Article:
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Google escapes FTC legal action but accepts a rap on the knuckles

Following a nineteen month investigation into alleged restrictive practices by search giant Google, the Federal Trade Commission (FTC) has decided not to take legal action. Search rivals are less than happy with the outcome. Google, on the other hand, is understandably breathing a sigh of relief. The search engine didn’t escape entirely unscathed however; it has ‘volunteered’ to accept several concessions to avoid any further threat of legal action by the Commission. Over on this side of the pond Google still faces the threat of further legal action because of the ongoing investigation into anti-competitive practices by the EU’s Competition Commission.

The FTC found that Google had not biased its search results to favour its products, in spite of protestations by its competitors. However Google has accepted that from now on it should give advertisers access to more information about their campaigns, and it has also agreed not to use other providers’ material such as product reviews in its own search results. The search giant was also forced to accept a further concession about how it uses the patents it bought when it acquired Motorola Mobility last year for $12.5billion (£7.9billion).

Google has now agreed to charge “fair and reasonable” rates to companies that need to use its standard essential patents. By that it is referring to the essential patents that are critical to industry standards, for example the type of technology that allows tablets and smartphones to connect to the internet via Wi-Fi. It has also agreed not to take out injunctions which force licensees to remove their products from sale if there are disagreements about how much a reasonable rate should be.

Search rivals have expressed disappointment with the FTC’s decision as they had been hoping for much tougher sanctions to be applied against Google after such an exhaustive investigation. Fairsearch, an organisation representing several of Google’s critics like Microsoft, issued a statement claiming:

“The FTC’s decision to close its investigation with only voluntary commitments from Google is disappointing and premature, coming just weeks before the company is expected to make a formal and detailed proposal to resolve the four abuses of dominance identified by the European Commission, first among them biased display of its own properties in search results.”

The FTC had been asked to investigate whether Google had been favouring its own products in search results. The FTC chairman, Jon Leibowitz, however, told a press conference that the commission had found no evidence of that:

“Some may believe the commission should have done more, but for our part we do follow the facts where they lead,” he stated.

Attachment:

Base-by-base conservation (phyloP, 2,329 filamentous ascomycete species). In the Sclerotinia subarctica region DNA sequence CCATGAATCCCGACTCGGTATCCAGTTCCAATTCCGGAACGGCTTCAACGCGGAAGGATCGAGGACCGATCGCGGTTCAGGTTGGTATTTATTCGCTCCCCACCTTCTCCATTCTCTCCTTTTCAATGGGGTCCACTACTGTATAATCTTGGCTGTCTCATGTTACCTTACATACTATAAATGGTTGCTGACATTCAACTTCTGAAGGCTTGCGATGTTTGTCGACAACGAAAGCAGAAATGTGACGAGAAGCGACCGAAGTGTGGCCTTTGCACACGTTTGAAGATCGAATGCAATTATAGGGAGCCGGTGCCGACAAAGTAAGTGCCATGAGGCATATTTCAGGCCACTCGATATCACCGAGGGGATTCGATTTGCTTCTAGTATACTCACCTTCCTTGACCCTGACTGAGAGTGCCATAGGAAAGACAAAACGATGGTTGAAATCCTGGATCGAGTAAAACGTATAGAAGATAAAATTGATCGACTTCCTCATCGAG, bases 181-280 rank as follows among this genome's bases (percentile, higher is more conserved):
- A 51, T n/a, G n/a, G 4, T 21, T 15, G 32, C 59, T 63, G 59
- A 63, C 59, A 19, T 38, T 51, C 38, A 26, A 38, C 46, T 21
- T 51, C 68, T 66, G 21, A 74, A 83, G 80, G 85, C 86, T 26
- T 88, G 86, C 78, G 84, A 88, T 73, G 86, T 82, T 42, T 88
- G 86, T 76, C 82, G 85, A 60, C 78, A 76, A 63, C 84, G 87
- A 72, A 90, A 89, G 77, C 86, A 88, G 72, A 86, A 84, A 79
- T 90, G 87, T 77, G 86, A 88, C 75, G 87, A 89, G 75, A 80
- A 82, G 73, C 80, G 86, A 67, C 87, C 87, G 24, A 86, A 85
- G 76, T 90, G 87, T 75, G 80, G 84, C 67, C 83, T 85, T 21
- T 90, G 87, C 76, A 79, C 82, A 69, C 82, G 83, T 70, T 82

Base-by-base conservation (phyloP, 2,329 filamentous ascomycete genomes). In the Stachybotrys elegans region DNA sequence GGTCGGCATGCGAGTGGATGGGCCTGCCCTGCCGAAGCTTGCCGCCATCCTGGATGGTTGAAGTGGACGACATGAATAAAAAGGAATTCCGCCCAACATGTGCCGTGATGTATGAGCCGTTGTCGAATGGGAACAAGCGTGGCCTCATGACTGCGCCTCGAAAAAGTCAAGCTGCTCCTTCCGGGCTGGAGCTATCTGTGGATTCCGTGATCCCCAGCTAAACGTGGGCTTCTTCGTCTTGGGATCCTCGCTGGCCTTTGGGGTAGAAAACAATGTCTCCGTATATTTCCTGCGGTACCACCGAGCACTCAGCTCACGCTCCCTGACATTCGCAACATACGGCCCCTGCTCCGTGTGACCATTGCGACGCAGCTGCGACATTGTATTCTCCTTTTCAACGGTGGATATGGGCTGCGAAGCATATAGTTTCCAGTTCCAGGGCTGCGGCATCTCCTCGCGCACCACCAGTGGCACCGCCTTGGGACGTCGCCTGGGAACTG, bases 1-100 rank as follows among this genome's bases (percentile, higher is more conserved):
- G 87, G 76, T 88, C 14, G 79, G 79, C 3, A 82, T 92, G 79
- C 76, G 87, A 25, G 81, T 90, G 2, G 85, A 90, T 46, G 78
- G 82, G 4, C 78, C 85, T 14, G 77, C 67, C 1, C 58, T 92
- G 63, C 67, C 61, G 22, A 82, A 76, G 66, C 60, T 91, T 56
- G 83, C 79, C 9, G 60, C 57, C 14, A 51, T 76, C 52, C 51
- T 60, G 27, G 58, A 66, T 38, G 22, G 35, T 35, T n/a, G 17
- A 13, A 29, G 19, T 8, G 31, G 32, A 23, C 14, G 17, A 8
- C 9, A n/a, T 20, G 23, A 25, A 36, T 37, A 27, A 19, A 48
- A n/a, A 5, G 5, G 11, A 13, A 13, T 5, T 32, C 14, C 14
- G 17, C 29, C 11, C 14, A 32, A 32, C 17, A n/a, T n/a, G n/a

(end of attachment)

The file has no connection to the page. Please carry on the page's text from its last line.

“We do it with appropriate rigour. This brings to an end the investigation. It is good for consumers, it is good for competition and it is the right thing to do.”

Google is also promising that it will stop copying content from other websites to use in its summaries, even though the company had insisted the practice was legal under the fair-use provisions of US copyright law. However, perhaps the most important change will see the search giant allow advertisers to copy ad campaign data to other search engines, like Microsoft’s Bing.

Google’s response to the settlement is hardly surprising. Google’s chief legal officer, David Drummond, stated in a company blog post:

“The US Federal Trade Commission today announced it has closed its investigation into Google after an exhaustive 19-month review that covered millions of pages of documents and involved many hours of testimony. The conclusion is clear: Google’s services are good for users and good for competition.”

However, Google may yet have the smile wiped from its corporate face should the EU’s Competition Commission decide that its practices are anti-competitive. In December, 2012, the Commission gave the search giant a month to address four key areas:

  • the manner in which Google displays “its own vertical search services differently” from other, competing products
  • how Google “copies content” from other websites – such as restaurant reviews – to include within its own services
  • the “exclusivity” Google has to sell advertising around search terms people use
  • restrictions on advertisers from moving their online ad campaigns to rival search engines

If Google does not address these critical concerns and is subsequently found guilty of breaching European anti-trust laws, it could potentially face a fine of up to$4 billion. Google has until the end of the month to respond to the Commission’s concerns.

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